Mi'kmawey Debert Cultural Centre Trivia
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A “mikjikj” always carries her:
Question 1 Explanation:
Turtles are always at home.
A “leister” is a:
Birch bark megaphone for moose calls
Snare used to catch rabbit and partridge
Three pronged fishing spear
Question 2 Explanation:
A “Leister” is an English term for a traditional fishing spear. All three answers are traditional tools of a Mi’kmaw hunter.
Mi’kmaq use splints pounded out of ash or poplar wood to weave baskets. These thin strips of wood are also sculpted into another popular form:
Question 3 Explanation:
Flowers make good use of spare wood shavings.
According to legend, during a contest of power the Creator sent a wind so strong that it took out Kluskap’s hair. Kluskap didn’t know until:
It came out in his hands
He saw his reflection in the lake
He watched it blow away
Question 4 Explanation:
The Creator sent a wind so swift and hard, Kluskap didn’t feel his hair come out until it fell into his hands.
It is safe to keep an “apli’kmuj” as a pet:
Question 5 Explanation:
Many people keep rabbits as pets.
If you are a “Kwitn”, you are probably:
Sliding over the snow
Question 6 Explanation:
“Kwitn,” a Mi’kmaw birch bark canoe is a sturdy and agile watercraft.
The Mi’kmaq have a written language system since before Contact with Europeans, true or false?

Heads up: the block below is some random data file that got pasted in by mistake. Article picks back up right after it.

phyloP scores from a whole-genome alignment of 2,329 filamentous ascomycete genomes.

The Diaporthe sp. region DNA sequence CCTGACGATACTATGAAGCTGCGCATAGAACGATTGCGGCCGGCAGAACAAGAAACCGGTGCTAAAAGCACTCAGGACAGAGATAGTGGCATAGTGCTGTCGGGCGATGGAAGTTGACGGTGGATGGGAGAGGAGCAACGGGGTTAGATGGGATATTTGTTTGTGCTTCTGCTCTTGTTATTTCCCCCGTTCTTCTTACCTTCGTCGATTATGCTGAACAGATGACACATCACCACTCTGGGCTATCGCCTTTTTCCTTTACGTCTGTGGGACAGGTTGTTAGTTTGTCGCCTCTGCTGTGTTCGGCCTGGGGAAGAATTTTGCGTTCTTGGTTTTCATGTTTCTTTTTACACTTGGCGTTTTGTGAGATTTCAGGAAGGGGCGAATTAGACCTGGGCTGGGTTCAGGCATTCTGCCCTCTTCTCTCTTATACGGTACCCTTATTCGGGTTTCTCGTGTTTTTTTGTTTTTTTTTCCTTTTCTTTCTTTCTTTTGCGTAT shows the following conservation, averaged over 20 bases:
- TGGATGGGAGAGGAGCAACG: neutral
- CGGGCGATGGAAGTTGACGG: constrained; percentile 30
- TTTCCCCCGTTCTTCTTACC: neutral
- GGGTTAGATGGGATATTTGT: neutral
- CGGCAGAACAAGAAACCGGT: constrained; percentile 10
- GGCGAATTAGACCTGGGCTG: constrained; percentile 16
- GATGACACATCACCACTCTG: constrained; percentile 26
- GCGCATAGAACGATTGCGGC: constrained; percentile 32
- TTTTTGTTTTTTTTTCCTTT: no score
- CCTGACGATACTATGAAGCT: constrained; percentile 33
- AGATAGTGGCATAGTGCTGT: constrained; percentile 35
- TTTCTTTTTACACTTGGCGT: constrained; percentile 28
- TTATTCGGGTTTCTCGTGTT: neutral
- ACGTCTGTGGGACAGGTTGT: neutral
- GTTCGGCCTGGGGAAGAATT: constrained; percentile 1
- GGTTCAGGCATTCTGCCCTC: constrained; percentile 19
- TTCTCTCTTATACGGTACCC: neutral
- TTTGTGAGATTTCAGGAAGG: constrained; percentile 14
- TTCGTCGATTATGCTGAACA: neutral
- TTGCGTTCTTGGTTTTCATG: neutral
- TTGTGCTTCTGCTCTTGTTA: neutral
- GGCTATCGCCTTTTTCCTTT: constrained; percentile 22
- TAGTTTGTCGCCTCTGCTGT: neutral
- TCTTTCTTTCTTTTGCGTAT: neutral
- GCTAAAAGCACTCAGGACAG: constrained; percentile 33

Question 7 Explanation:
The Mi’kmaq have used a system of hieroglyphics, particularly for religious texts, for centuries. Whether the hieroglyphics representations (i.e. memory aids), but words that can be used to write unique phrases. The first recording of hieroglyphics is in 1677 by a Jesuit priest named Chrestien Le Clercq in the Mi’kmaw community of Nipisiguit along the Miramichi River in New Brunswick. The Mi’kmaw system of hieroglyphics was used to translate numerous religious texts and these texts along the syllabaries can still be found in families and in some museum collections. The use of the hieroglyphics, however, does not change the fact that Mi’kmaw culture is primarily an oral culture in that histories, stories, and everyday life were anchored in conveying knowledge through speaking rather than writing.
The traditional Mi’kmaw dwelling is:
Question 8 Explanation:
Mi’kmaw wigwams are constructed in a conical shape and covered in birch bark.
If you’re speaking, and a Mi’kmaw is saying “e’e”, he or she is:
Clearing his throat
Agreeing with you
Wanting you to hurry up
Question 9 Explanation:
e’e: “yes”. In a conversation, it means a Mi’kmaw is in agreement with you, or understands your point of view.
You’re most likely to see an “amaljikwej” in:
Question 10 Explanation:
Raccoons are clever and adaptable creatures, adjusting well to city life. Remember the next time you’re cleaning up after one; that he thinks you live in his back yard.
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There are 10 questions to complete.